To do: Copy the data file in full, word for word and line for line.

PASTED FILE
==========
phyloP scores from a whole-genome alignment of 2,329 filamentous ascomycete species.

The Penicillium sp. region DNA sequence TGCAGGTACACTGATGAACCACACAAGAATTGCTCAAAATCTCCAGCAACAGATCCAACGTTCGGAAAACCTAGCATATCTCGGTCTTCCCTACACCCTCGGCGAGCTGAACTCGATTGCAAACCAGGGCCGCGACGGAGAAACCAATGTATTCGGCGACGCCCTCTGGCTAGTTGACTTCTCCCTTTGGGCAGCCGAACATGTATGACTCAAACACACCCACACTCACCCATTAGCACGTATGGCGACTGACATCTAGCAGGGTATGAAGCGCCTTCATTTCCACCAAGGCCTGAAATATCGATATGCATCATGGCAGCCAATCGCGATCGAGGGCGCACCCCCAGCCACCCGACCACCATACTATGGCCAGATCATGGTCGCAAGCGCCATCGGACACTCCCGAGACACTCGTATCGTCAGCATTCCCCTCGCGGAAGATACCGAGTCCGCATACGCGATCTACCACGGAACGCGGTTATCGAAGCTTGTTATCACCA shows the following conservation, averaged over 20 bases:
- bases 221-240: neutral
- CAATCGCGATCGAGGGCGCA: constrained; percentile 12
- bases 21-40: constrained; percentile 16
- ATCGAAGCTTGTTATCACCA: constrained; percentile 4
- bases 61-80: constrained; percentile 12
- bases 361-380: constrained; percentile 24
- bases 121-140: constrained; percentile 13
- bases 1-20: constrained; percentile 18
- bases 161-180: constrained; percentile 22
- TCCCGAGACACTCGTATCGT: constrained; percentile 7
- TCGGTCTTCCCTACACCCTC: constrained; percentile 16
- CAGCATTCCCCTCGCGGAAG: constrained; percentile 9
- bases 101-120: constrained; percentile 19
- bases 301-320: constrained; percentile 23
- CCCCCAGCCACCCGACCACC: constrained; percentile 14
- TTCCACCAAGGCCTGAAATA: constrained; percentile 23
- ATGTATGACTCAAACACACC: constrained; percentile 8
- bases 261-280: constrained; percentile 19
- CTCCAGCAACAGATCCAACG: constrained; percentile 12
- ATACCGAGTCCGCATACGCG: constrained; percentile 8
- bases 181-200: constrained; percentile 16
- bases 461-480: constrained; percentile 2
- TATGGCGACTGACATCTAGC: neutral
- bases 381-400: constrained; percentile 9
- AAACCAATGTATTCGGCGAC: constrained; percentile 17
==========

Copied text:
phyloP scores from a whole-genome alignment of 2,329 filamentous ascomycete species.

The Penicillium sp. region DNA sequence TGCAGGTACACTGATGAACCACACAAGAATTGCTCAAAATCTCCAGCAACAGATCCAACGTTCGGAAAACCTAGCATATCTCGGTCTTCCCTACACCCTCGGCGAGCTGAACTCGATTGCAAACCAGGGCCGCGACGGAGAAACCAATGTATTCGGCGACGCCCTCTGGCTAGTTGACTTCTCCCTTTGGGCAGCCGAACATGTATGACTCAAACACACCCACACTCACCCATTAGCACGTATGGCGACTGACATCTAGCAGGGTATGAAGCGCCTTCATTTCCACCAAGGCCTGAAATATCGATATGCATCATGGCAGCCAATCGCGATCGAGGGCGCACCCCCAGCCACCCGACCACCATACTATGGCCAGATCATGGTCGCAAGCGCCATCGGACACTCCCGAGACACTCGTATCGTCAGCATTCCCCTCGCGGAAGATACCGAGTCCGCATACGCGATCTACCACGGAACGCGGTTATCGAAGCTTGTTATCACCA shows the following conservation, averaged over 20 bases:
- bases 221-240: neutral
- CAATCGCGATCGAGGGCGCA: constrained; percentile 12
- bases 21-40: constrained; percentile 16
- ATCGAAGCTTGTTATCACCA: constrained; percentile 4
- bases 61-80: constrained; percentile 12
- bases 361-380: constrained; percentile 24
- bases 121-140: constrained; percentile 13
- bases 1-20: constrained; percentile 18
- bases 161-180: constrained; percentile 22
- TCCCGAGACACTCGTATCGT: constrained; percentile 7
- TCGGTCTTCCCTACACCCTC: constrained; percentile 16
- CAGCATTCCCCTCGCGGAAG: constrained; percentile 9
- bases 101-120: constrained; percentile 19
- bases 301-320: constrained; percentile 23
- CCCCCAGCCACCCGACCACC: constrained; percentile 14
- TTCCACCAAGGCCTGAAATA: constrained; percentile 23
- ATGTATGACTCAAACACACC: constrained; percentile 8
- bases 261-280: constrained; percentile 19
- CTCCAGCAACAGATCCAACG: constrained; percentile 12
- ATACCGAGTCCGCATACGCG: constrained; percentile 8
- bases 181-200: constrained; percentile 16
- bases 461-480: constrained; percentile 2
- TATGGCGACTGACATCTAGC: neutral
- bases 381-400: constrained; percentile 9
- AAACCAATGTATTCGGCGAC: constrained; percentile 17